In Constructivist learning scenarios, the learners take an active role in their own learning and develop new knowledge based on their existing knowledge, often through collaboration (Chaves, 2008). According to Constructivist learning theory, peer interaction and collaboration leads to effective development of skills and strategies. When learners reach their own individual Zone of Proximal Development (sometimes abbreviated ZPD), the guidance, encouragement, and support of others who have more knowledge in a given topic can help the learner develop skills and proficiencies that he or she otherwise wouldn’t have developed on his or her own (McLeod, 2012).

Constructivism builds upon what learners already know, similar to the foundation of a house, before proceeding to something new. I’ve experienced this scaffolding in math and science courses. Teachers taught us the foundational formulas and equations before moving on to more advanced material that built upon those same skills.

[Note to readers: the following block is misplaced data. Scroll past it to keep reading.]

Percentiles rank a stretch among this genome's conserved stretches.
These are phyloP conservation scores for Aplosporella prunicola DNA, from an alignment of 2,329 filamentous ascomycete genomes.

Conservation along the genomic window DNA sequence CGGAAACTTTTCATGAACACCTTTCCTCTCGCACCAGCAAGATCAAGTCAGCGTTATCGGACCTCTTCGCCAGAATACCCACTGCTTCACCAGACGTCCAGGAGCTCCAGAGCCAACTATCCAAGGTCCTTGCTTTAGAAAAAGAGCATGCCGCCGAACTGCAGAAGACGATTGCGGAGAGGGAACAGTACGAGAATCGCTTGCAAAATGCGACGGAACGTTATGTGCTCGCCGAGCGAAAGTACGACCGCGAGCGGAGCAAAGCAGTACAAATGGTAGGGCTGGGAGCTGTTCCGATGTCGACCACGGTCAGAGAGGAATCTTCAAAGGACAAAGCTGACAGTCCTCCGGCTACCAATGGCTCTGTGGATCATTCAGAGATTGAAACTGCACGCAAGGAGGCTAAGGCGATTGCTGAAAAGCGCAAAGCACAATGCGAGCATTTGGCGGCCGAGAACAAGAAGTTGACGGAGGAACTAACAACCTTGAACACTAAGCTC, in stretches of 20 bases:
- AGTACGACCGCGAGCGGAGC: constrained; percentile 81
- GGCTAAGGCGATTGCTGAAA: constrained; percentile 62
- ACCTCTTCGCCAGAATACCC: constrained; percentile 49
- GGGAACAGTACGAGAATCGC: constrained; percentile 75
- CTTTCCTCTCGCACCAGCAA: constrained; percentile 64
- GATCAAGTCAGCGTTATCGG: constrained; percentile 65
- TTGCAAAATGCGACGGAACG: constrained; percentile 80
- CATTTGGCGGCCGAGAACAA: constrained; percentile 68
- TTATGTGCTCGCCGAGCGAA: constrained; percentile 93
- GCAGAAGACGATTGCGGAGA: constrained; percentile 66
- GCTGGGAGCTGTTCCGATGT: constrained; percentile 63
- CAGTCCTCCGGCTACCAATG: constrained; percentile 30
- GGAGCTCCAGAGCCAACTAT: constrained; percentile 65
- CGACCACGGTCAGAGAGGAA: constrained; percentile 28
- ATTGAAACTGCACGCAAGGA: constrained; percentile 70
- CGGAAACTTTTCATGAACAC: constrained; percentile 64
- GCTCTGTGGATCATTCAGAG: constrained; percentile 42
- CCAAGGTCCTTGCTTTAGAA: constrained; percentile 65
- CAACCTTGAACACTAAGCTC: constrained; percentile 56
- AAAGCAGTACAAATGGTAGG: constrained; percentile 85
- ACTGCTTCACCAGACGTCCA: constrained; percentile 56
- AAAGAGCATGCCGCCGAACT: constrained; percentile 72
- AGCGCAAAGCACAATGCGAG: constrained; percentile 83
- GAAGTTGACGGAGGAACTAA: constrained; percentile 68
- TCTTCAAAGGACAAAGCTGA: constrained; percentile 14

During my college course on sustainability, my professor took a Constructivist approach by allowing students to learn from each other in groups while challenging us to think critically through debates. These discussions had a profound effect on me and helped overcome the Forgetting Curve. You can read a detailed blog post about my experiences here.


Chaves, Christopher A. (Spring, 2008). Adult Learners and the Dialectical Process: A Validating Constructivist Approach to Learning Transfer and Application, Online Journal of Workforce Education and Development Volume III, Issue 1.
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McLeod, S. A. (2012). Zone of Proximal Development.

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